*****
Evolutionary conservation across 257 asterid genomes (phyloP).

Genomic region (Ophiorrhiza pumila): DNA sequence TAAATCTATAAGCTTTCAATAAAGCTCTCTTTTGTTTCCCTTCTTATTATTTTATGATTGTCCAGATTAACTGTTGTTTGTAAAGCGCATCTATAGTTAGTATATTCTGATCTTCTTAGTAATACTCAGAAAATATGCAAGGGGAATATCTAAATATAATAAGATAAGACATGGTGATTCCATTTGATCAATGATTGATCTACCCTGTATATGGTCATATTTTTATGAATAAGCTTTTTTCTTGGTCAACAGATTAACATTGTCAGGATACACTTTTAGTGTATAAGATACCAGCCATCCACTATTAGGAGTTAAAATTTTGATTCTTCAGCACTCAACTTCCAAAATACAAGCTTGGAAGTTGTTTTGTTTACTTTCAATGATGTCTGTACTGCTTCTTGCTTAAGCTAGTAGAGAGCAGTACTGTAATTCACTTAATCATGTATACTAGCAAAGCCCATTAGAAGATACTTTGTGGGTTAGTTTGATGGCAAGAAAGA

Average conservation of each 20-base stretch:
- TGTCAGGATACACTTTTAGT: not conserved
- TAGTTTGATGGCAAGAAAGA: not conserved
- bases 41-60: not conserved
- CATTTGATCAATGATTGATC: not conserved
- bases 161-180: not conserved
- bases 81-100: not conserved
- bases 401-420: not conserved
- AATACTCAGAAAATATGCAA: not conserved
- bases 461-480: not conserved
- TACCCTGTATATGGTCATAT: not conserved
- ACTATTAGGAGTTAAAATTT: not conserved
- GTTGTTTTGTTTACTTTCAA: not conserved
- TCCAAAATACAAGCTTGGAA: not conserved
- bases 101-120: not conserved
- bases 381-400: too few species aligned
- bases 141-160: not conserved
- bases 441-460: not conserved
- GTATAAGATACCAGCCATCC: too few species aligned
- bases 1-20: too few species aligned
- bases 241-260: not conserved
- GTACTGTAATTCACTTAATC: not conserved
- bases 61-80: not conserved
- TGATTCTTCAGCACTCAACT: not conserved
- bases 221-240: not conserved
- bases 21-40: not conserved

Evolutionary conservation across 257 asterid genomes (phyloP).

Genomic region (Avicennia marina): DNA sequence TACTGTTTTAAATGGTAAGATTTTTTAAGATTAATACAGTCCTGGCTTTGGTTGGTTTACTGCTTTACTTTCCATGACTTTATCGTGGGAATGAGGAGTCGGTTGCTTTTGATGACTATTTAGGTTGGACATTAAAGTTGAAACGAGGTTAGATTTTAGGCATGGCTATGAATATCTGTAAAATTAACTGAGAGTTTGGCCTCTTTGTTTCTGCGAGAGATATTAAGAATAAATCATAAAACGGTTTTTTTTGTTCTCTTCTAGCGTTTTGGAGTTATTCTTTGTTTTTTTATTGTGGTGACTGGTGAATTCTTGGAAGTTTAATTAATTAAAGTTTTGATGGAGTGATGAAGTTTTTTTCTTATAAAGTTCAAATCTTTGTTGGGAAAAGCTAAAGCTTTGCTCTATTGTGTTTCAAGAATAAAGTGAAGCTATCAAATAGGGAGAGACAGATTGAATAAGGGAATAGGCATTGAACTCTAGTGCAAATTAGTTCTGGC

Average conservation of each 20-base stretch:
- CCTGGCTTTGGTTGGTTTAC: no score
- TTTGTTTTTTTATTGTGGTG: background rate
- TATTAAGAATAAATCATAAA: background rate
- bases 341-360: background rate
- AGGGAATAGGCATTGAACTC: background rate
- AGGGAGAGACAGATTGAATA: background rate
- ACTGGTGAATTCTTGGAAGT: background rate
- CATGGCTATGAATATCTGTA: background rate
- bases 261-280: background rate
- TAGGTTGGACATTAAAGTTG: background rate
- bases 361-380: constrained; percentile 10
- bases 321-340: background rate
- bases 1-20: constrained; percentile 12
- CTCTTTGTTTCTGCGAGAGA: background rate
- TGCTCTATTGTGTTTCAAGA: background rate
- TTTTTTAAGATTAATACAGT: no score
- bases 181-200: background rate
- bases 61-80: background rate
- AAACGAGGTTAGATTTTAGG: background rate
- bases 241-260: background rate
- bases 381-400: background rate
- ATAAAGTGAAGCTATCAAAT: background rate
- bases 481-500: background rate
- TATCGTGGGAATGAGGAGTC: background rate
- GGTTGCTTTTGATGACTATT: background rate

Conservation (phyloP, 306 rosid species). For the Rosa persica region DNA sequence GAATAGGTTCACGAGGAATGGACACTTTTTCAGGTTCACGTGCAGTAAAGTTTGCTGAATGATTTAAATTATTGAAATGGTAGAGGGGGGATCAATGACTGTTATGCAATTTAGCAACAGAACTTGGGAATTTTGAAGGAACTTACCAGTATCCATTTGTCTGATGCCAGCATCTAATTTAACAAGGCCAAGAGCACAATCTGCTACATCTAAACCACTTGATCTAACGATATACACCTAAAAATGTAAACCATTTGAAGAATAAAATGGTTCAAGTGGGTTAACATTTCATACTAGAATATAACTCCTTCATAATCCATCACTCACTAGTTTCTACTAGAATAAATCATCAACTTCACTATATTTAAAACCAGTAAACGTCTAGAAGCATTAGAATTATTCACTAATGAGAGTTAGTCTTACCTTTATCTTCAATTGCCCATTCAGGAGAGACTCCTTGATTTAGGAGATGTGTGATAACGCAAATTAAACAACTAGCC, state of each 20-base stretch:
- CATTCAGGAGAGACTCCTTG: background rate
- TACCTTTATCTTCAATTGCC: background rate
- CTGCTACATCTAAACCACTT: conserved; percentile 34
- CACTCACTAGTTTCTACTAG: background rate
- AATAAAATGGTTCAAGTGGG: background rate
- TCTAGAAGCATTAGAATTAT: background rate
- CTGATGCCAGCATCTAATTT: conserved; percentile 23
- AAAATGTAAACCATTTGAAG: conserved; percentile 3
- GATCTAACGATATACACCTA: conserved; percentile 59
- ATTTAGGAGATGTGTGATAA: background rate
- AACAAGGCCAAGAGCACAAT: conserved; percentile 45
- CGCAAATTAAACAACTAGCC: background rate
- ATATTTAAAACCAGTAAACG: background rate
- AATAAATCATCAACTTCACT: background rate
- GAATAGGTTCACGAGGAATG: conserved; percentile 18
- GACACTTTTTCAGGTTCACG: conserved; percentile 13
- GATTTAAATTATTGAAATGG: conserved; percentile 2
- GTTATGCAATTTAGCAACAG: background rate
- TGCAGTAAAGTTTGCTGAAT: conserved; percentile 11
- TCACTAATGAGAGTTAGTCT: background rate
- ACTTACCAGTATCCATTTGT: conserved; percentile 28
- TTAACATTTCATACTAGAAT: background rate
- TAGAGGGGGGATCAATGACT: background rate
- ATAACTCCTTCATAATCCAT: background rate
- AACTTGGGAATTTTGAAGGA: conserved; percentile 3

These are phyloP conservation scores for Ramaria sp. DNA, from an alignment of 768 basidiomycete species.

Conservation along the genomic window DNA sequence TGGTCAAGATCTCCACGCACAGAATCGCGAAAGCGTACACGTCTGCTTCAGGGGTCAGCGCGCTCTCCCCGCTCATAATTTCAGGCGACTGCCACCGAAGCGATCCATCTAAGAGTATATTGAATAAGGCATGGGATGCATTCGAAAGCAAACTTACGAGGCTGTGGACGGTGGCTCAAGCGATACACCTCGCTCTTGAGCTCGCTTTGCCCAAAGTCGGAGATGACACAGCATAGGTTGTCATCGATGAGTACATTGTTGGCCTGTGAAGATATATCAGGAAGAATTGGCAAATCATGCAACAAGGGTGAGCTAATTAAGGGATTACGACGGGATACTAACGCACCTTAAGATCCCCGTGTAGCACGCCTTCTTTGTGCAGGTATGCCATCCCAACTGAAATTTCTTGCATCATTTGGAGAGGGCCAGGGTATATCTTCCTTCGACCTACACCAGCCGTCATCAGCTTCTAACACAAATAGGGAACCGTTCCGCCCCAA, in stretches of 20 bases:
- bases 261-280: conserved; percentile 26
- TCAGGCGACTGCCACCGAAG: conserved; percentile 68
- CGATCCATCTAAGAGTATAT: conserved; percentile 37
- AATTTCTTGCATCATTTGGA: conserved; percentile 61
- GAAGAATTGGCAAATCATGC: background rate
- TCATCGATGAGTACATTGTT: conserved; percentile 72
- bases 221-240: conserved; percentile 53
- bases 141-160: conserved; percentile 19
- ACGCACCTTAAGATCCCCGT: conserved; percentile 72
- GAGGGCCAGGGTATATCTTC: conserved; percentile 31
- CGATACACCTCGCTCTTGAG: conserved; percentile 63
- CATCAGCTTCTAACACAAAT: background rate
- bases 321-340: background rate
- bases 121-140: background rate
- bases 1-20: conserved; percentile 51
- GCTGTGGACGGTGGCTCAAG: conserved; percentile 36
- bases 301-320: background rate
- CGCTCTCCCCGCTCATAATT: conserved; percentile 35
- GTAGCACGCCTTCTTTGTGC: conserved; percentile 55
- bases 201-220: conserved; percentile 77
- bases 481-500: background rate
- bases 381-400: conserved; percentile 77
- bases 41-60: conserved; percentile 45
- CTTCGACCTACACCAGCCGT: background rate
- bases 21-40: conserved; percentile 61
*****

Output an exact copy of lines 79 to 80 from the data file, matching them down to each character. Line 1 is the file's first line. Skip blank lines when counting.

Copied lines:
- TTAACATTTCATACTAGAAT: background rate
- TAGAGGGGGGATCAATGACT: background rate